Female employment? It’s growing… thanks to nurseries

More nurseries and more places in kindergartens favor female employment. This is confirmed by data in a study carried out by Fondazione Openpolis, together with social enterprise Con i Bambini within the fund for contrast educational child poverty.

“Nurseries and women’s participation in the world of employment are closely related issues. Increasing female employment was the explicit intent of the Barcelona targets set by the EU to expand the supply of early childhood services,” the researchers write.

It is no coincidence that in the conclusions of the report of the President of the European Council in Barcelona in 2002 we read that “Member States should remove disincentives to female participation in the workforce and strive (…) to provide assistance for children for at least 90% of children aged between 3 and the compulsory school age and for at least 33% of children under the age of 3 by 2010”.

Nurseries have a very important social function. Offering these services at an affordable price is an incentive to female employment, and therefore to gender equality as well as to a better economic condition of the family unit. And this is particularly true in Italy, where female employment has traditionally lagged behind.

A gap that concerns gender equality

Italy is one of the European countries with the lowest levels of female employment. Compared to an EU average of 66.5% employed women between 20 and 64 years, our country is in second to last place with 52.5%, just above Greece (48%).

Italy is also the second country with the widest employment gap between men and women: 19.8 percent difference compared to an EU average of 11.5. For example, in Scandinavian and northern European countries the differences are much more limited: 1 point in Lithuania, 3.5 in Finland, 4 in Sweden.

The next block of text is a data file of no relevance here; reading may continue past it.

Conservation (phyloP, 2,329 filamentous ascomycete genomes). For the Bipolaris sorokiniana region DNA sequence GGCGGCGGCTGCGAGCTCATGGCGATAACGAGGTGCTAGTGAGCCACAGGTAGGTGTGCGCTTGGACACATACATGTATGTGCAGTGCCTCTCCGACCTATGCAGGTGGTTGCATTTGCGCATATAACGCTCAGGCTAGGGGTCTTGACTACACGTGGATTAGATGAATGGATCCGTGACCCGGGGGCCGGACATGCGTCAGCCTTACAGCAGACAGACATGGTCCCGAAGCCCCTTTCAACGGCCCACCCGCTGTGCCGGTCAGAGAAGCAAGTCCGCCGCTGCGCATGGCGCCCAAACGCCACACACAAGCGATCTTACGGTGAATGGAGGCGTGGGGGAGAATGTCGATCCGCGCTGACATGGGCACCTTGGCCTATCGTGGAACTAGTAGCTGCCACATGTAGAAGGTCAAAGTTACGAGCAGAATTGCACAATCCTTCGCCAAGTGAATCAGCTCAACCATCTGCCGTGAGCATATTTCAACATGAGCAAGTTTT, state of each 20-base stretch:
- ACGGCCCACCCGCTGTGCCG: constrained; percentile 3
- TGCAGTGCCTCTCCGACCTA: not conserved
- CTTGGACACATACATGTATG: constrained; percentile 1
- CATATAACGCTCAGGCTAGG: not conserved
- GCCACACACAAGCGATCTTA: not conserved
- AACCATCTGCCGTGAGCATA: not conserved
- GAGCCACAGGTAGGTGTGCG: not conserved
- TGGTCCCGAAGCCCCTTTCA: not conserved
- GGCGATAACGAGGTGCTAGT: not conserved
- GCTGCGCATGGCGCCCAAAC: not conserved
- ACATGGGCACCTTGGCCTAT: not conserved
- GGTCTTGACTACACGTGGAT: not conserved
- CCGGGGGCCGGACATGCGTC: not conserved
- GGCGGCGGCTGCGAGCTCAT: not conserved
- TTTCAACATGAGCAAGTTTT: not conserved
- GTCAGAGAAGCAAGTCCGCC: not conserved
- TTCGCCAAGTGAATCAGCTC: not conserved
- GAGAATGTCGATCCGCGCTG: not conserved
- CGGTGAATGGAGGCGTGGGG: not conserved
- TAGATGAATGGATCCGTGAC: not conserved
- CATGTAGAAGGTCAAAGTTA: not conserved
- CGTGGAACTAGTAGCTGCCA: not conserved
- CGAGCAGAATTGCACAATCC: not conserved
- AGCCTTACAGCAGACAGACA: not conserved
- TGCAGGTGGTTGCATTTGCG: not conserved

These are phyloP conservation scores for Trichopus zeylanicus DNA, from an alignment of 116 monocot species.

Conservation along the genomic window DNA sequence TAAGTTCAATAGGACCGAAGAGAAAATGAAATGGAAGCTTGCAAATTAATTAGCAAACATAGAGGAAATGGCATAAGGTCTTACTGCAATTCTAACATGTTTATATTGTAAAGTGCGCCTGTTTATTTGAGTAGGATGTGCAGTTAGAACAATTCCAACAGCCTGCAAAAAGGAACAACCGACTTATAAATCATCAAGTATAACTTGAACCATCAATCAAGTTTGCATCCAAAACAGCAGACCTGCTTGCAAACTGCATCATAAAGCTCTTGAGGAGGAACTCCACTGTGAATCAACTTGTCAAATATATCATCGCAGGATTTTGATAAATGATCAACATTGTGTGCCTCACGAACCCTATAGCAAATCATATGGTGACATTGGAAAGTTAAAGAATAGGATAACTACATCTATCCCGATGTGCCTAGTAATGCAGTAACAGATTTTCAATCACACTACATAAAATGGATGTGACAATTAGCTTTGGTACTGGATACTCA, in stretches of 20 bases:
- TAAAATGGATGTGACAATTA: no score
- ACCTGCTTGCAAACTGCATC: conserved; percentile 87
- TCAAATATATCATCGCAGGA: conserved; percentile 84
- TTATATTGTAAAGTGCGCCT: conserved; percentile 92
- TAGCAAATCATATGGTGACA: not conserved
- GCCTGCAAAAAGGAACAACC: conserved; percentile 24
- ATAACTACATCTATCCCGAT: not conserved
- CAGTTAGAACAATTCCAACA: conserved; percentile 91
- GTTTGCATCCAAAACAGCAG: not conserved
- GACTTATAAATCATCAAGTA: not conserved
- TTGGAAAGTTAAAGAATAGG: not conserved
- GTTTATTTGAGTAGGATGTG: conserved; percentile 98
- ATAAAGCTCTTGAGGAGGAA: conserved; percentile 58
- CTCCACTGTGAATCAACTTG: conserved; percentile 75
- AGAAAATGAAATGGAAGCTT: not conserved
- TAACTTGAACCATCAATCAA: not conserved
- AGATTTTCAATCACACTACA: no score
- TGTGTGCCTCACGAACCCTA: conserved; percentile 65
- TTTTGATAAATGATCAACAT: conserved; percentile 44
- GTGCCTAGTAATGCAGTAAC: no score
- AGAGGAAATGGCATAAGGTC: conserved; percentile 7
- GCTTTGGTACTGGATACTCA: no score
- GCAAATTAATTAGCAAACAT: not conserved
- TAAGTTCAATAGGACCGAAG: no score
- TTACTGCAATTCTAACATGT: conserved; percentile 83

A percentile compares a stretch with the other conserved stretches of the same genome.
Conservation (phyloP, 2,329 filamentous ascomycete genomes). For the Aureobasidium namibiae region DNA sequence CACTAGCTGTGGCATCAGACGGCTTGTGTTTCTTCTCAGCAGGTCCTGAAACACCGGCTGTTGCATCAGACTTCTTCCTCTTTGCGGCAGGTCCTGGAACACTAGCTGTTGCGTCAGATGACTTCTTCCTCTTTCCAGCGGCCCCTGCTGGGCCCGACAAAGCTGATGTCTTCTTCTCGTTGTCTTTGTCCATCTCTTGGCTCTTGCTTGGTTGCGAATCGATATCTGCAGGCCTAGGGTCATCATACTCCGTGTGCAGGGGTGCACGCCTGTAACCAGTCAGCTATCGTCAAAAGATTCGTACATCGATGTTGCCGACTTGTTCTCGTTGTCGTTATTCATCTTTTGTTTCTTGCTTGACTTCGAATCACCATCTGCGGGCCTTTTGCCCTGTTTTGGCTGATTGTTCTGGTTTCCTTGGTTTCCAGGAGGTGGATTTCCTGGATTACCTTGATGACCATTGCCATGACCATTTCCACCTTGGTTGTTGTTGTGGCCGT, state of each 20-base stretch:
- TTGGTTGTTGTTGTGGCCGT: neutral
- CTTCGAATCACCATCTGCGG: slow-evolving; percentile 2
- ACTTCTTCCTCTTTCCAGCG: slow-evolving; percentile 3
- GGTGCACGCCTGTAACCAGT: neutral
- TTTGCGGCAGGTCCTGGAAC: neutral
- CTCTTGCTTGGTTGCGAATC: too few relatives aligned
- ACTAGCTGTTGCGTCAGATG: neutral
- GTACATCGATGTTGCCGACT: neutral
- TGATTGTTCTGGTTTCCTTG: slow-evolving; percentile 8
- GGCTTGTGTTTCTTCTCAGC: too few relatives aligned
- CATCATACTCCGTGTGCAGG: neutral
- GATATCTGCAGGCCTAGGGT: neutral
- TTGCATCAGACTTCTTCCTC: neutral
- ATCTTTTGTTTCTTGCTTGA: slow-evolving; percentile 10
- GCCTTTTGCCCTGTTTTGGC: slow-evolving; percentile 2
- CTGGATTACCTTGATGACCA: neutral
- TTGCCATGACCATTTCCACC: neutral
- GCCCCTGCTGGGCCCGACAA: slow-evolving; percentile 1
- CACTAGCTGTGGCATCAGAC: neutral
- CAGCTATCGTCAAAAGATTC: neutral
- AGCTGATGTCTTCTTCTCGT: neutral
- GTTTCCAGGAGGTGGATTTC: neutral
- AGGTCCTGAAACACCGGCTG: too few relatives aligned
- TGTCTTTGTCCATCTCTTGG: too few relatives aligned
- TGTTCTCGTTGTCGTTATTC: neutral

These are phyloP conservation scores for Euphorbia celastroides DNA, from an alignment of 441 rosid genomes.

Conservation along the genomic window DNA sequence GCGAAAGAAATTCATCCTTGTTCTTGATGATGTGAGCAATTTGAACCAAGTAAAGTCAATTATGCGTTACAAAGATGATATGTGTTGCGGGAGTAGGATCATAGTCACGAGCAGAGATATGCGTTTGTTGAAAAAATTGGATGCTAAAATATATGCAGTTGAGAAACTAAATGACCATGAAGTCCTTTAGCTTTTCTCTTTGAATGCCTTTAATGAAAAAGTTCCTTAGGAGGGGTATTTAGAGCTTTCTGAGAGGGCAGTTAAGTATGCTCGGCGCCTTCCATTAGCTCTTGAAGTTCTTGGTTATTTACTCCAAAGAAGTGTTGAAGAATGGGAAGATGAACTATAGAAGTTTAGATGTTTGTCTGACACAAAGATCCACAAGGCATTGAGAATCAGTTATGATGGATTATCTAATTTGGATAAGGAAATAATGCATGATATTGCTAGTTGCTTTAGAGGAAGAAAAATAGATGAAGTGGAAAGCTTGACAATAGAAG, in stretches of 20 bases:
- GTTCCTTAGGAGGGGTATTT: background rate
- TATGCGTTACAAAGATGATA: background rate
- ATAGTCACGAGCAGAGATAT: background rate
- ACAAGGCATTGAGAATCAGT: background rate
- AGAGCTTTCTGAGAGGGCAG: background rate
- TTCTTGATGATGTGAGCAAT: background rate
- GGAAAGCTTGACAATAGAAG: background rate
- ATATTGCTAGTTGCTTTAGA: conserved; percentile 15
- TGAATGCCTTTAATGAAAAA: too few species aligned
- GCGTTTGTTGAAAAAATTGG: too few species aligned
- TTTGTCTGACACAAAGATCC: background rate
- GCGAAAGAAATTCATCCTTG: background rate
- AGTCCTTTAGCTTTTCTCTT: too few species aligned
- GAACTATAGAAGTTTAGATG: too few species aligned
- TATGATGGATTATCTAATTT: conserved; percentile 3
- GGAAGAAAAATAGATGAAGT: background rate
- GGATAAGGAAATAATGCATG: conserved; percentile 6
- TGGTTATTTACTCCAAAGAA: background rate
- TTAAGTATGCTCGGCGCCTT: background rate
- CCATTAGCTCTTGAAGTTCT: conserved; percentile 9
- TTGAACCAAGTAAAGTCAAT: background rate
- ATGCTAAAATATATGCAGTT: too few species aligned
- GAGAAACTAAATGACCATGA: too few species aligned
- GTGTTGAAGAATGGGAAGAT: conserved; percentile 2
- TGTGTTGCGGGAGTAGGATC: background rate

The employment gap increases if only men and women with children are compared. Compared to a European average of 18.8% of gap between fathers and employed mothers, Italy exceeds by almost 10 points (28.1). A figure in line with that of Greece and very distant from the 8.3 points of difference in Sweden.

Italy has almost 30 points of employment gap between fathers and mothers

[legacy-picture caption=”Employment gap in the 20-49 age group among men and women with at least one child (2017) Photo” image=”c51c6eeb-f5c5-44a3-bf61-794057dbf76a” align=””]

Low employment for women with children

The imbalance is even more significant if the employed are compared with the number of children. In our country, women between the ages of 20 and 49 without children work in 62.4% of cases, against a European average of 77.2%. Among women with one child, Italian women work in 57.8% of cases, compared to 80.2% in the United Kingdom, 78.3% in Germany, 74.6% in France.

In Italy, women with children are less employed

[legacy-picture caption=”Employment rate of women between 20 and 49 years old per number of children” image=”7e408f41-05d7-4dc8-ac63-505f9232ac2f” align=””]